The Life of Mohandas Karamchand Gandhi Term Paper

A look at the life and beliefs of Mohandas Gandhi.
# 151971 | 2,429 words | 6 sources | MLA | 2011 | US
Published on Nov 04, 2012 in History (Leaders) , Religion and Theology (Other)

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This paper provides a biography of Gandhi's life, his interest in religion and how he struggled to find his spiritual path. It also draws information from the film "Gandhi" that shows how he also tried to correct the role of women in Indian society. The paper describes how he became involved in politics and discusses his strong views on violence.

From the Paper:

''Gandhi always struggled with his spirituality. His interest in religion began as a young boy. Gandhi was afraid of spirits and his nurse told him to repeat a chant (Ramanama) to cure his fear. This early belief in the gods led to greater faith in Gandhi's religion, Hinduism. He would pray twice a day and read passages of the Gita. Gandhi, in his autobiography writes of the Gita, "the book struck me as one of priceless worth." (Gandhi 67). The only shortcoming he could see in his religion was the rigidity of the caste system. In Hindu tradition, when a person of a higher caste marries a person of the Shudras caste (the lowest caste), their children become "Untouchables" and are forced into a form of slavery where they are segregated from the rest of society. Gandhi said of his religion, "If Untouchability could be a part of the Hindu religion, it is the rotten part" (Fischer, ed. 41). This was one of the first aspects of Indian society that Gandhi sought to reform. In the movie Gandhi, while in jail, Gandhi says to the Life magazine reporter, "Poverty is the worst form of violence." Gandhi readily saw this poverty in the lives of the "Untouchables". Gandhi urged Indians everywhere to end the segregation of "Untouchables". By attacking this custom, Gandhi shocked orthodox Hindus, but he continued his reform of Indian society. Gandhi put his words into practice by inviting an "Untouchable" family to live with him in his ashram. There were problems initially, but the arrangement worked, and he showed India that "Untouchables" were no different from others. Gandhi did not call for the removal of the caste system as he believed that it was necessary for everyday life. Each member of society, through the caste system, had an active role with a specific function to accomplish. In Gandhi, Gandhi says to a New York Times reporter of the people of his ashram that "no work is beneath any of us". Every member of society should contribute, and the caste system ensures that none will be idle. Each caste supports the other and all have important roles in society. What Gandhi did challenge was the rigidity of the system and how it segregated the "Untouchables" into a state of poverty and inferiority to the rest of society. Gandhi traveled the country bringing this message to the people. At one point in Gandhi, he speaks to a large crowd of Indians at an outdoor rally. He tells them that "'we must remove "Untouchability" from our hearts and minds." Gandhi's message and his desire for the Truth in humanity reached many Indians teaching them of the importance of equality. Slowly, "Untouchability" became less and less accepted and eventually outlawed in India.''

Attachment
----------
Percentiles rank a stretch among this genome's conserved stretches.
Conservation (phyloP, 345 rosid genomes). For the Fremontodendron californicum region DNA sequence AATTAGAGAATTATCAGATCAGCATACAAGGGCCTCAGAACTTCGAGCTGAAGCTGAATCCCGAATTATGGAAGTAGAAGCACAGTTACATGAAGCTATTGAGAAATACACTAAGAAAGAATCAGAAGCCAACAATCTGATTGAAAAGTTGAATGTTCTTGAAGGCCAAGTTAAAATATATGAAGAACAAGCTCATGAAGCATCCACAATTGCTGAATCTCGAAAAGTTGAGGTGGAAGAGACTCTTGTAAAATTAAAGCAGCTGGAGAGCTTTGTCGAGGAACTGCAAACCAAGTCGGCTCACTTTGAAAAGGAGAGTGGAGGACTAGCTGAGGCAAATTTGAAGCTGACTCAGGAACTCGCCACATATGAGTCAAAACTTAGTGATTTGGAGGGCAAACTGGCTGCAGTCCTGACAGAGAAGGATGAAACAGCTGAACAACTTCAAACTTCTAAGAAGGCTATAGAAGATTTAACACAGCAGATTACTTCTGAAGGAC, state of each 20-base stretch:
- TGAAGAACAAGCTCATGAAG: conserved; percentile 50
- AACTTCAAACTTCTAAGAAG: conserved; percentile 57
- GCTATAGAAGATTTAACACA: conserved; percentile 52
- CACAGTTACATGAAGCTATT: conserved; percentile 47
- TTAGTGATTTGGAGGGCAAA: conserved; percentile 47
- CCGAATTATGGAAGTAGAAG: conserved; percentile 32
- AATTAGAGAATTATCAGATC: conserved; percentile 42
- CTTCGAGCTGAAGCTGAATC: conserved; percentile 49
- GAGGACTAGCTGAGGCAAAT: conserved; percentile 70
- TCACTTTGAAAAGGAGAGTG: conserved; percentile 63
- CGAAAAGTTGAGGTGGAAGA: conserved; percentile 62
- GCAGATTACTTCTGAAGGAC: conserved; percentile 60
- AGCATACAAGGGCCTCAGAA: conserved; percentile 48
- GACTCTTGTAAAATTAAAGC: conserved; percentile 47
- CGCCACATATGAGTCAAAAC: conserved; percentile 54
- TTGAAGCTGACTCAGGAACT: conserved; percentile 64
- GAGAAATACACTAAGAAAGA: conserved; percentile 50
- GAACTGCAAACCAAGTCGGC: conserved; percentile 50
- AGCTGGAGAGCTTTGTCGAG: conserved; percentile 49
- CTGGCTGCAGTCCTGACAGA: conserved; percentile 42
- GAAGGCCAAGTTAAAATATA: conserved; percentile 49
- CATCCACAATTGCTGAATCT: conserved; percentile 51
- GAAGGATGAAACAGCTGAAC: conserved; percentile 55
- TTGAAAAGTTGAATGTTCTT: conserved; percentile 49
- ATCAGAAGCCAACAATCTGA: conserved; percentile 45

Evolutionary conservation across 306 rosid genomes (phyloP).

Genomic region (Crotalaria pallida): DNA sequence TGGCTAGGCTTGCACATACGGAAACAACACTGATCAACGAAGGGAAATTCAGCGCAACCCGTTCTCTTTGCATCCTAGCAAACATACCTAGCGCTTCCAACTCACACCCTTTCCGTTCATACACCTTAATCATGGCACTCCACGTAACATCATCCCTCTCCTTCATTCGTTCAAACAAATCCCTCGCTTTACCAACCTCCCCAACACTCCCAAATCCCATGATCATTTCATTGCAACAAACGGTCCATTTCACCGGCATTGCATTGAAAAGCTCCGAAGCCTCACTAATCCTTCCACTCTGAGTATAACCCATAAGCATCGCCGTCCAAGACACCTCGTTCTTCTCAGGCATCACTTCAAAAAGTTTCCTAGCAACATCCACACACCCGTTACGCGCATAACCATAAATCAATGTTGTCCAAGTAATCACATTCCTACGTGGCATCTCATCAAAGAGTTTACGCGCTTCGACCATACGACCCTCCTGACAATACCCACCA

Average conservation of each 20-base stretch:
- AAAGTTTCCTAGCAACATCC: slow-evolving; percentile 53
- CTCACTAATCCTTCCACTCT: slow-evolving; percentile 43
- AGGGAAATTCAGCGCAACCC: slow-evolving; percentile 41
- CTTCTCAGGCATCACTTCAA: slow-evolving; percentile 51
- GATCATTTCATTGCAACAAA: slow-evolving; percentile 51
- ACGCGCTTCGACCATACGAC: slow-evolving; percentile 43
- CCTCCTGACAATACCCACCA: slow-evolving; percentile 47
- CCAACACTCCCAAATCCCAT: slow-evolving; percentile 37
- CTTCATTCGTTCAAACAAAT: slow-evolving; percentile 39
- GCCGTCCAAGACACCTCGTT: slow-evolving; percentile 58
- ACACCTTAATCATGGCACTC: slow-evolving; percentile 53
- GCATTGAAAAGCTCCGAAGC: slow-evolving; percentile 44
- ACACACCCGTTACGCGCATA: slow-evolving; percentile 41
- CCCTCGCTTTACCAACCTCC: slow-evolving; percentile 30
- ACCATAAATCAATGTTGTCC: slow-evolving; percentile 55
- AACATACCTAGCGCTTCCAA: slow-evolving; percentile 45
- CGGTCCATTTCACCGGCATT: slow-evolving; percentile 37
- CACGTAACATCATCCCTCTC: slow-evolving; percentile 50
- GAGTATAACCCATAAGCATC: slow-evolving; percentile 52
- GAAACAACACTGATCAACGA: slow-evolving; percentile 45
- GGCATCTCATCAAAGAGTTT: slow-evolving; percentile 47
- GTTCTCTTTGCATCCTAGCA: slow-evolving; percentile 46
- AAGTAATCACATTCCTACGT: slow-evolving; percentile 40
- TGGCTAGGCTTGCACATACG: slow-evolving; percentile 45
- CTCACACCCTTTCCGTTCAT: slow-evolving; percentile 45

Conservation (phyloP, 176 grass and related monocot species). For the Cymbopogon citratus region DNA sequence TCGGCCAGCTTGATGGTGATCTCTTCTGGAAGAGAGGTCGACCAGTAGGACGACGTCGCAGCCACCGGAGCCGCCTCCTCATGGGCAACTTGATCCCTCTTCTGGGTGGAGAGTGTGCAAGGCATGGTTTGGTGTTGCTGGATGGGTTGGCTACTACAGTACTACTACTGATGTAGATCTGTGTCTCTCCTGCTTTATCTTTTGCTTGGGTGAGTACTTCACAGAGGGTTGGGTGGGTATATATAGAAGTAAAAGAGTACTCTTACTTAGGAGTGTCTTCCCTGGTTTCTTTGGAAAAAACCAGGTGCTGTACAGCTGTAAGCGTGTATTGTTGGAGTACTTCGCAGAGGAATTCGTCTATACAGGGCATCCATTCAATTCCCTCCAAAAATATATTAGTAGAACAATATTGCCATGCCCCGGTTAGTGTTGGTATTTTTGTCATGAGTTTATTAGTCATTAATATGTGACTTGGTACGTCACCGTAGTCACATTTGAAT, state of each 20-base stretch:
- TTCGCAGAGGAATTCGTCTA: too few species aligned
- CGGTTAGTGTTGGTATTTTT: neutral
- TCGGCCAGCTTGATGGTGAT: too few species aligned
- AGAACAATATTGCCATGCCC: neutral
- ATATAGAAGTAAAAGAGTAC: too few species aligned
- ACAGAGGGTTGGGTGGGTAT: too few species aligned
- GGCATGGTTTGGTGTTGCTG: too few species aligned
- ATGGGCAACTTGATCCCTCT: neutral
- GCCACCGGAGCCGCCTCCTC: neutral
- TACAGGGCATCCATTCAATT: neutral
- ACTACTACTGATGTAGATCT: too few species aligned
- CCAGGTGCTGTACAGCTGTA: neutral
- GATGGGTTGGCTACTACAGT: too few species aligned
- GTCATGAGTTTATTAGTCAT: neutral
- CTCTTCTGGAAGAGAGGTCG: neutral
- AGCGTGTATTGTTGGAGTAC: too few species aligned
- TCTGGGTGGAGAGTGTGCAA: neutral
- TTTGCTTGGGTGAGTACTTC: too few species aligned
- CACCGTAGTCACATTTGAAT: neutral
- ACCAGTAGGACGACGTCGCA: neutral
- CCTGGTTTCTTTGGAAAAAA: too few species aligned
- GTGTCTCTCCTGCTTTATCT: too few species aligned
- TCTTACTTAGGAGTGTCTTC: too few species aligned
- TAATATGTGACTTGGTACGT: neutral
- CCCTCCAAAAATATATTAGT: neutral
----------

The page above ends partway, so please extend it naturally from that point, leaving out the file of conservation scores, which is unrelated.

Sample of Sources Used:

  • Akbar, M.J. Nehru: The Making of India. London: Viking, 1988.
  • Fischer, Louis, ed. The Essential Gandhi. New York: Vintage Books, 1962.
  • Gandhi, Mohandas K. An Autobiogranhy: My Experiments with the Truth. United States of America: Beacon Press Books, 1968.
  • Mirabehn. The Spirit's Pilgrimage. Arlington: Great Ocean Publishers, 1984.
  • Shrire, William. Gandhi: A Memoir. New York: Washington Square Press, 1979.

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The Life of Mohandas Karamchand Gandhi (2012, November 04) Retrieved May 31, 2020, from

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"The Life of Mohandas Karamchand Gandhi" 04 November 2012. Web. 31 May. 2020. <>